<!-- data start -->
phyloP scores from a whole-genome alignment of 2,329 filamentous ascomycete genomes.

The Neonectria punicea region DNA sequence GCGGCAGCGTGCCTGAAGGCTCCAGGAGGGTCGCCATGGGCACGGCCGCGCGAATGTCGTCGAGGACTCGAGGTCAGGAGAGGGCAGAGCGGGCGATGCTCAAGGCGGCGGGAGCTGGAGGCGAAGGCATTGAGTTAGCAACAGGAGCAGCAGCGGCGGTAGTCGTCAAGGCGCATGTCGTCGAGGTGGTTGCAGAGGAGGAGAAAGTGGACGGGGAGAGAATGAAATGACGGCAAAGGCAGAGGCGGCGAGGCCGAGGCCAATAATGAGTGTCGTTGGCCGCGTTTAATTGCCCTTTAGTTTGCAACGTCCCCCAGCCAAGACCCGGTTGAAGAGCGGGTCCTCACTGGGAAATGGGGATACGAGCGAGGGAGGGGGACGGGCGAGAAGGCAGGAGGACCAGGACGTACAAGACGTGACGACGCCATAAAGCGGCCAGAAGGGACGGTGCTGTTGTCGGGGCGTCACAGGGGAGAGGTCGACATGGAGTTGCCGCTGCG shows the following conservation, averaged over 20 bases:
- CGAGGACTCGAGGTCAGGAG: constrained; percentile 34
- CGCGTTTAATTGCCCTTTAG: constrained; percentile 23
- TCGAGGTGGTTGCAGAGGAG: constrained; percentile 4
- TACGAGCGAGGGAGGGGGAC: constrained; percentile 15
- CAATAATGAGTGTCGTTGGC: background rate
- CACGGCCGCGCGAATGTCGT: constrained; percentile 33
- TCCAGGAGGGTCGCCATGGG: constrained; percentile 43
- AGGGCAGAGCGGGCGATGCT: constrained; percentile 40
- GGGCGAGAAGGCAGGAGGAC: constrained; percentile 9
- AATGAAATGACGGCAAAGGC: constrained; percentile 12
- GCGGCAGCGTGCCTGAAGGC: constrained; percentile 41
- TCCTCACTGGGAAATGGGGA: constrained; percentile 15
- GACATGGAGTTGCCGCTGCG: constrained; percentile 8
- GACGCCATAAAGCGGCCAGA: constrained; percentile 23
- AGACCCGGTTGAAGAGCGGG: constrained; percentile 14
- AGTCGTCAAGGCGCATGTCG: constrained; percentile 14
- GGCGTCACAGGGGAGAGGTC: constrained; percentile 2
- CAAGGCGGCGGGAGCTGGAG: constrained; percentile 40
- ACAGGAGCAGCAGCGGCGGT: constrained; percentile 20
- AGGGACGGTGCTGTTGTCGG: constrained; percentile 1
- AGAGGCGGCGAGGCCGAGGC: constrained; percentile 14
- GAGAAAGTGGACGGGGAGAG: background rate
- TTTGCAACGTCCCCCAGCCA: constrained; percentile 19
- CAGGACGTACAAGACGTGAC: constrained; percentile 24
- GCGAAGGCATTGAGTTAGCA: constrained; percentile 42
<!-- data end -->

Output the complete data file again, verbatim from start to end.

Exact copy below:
phyloP scores from a whole-genome alignment of 2,329 filamentous ascomycete genomes.

The Neonectria punicea region DNA sequence GCGGCAGCGTGCCTGAAGGCTCCAGGAGGGTCGCCATGGGCACGGCCGCGCGAATGTCGTCGAGGACTCGAGGTCAGGAGAGGGCAGAGCGGGCGATGCTCAAGGCGGCGGGAGCTGGAGGCGAAGGCATTGAGTTAGCAACAGGAGCAGCAGCGGCGGTAGTCGTCAAGGCGCATGTCGTCGAGGTGGTTGCAGAGGAGGAGAAAGTGGACGGGGAGAGAATGAAATGACGGCAAAGGCAGAGGCGGCGAGGCCGAGGCCAATAATGAGTGTCGTTGGCCGCGTTTAATTGCCCTTTAGTTTGCAACGTCCCCCAGCCAAGACCCGGTTGAAGAGCGGGTCCTCACTGGGAAATGGGGATACGAGCGAGGGAGGGGGACGGGCGAGAAGGCAGGAGGACCAGGACGTACAAGACGTGACGACGCCATAAAGCGGCCAGAAGGGACGGTGCTGTTGTCGGGGCGTCACAGGGGAGAGGTCGACATGGAGTTGCCGCTGCG shows the following conservation, averaged over 20 bases:
- CGAGGACTCGAGGTCAGGAG: constrained; percentile 34
- CGCGTTTAATTGCCCTTTAG: constrained; percentile 23
- TCGAGGTGGTTGCAGAGGAG: constrained; percentile 4
- TACGAGCGAGGGAGGGGGAC: constrained; percentile 15
- CAATAATGAGTGTCGTTGGC: background rate
- CACGGCCGCGCGAATGTCGT: constrained; percentile 33
- TCCAGGAGGGTCGCCATGGG: constrained; percentile 43
- AGGGCAGAGCGGGCGATGCT: constrained; percentile 40
- GGGCGAGAAGGCAGGAGGAC: constrained; percentile 9
- AATGAAATGACGGCAAAGGC: constrained; percentile 12
- GCGGCAGCGTGCCTGAAGGC: constrained; percentile 41
- TCCTCACTGGGAAATGGGGA: constrained; percentile 15
- GACATGGAGTTGCCGCTGCG: constrained; percentile 8
- GACGCCATAAAGCGGCCAGA: constrained; percentile 23
- AGACCCGGTTGAAGAGCGGG: constrained; percentile 14
- AGTCGTCAAGGCGCATGTCG: constrained; percentile 14
- GGCGTCACAGGGGAGAGGTC: constrained; percentile 2
- CAAGGCGGCGGGAGCTGGAG: constrained; percentile 40
- ACAGGAGCAGCAGCGGCGGT: constrained; percentile 20
- AGGGACGGTGCTGTTGTCGG: constrained; percentile 1
- AGAGGCGGCGAGGCCGAGGC: constrained; percentile 14
- GAGAAAGTGGACGGGGAGAG: background rate
- TTTGCAACGTCCCCCAGCCA: constrained; percentile 19
- CAGGACGTACAAGACGTGAC: constrained; percentile 24
- GCGAAGGCATTGAGTTAGCA: constrained; percentile 42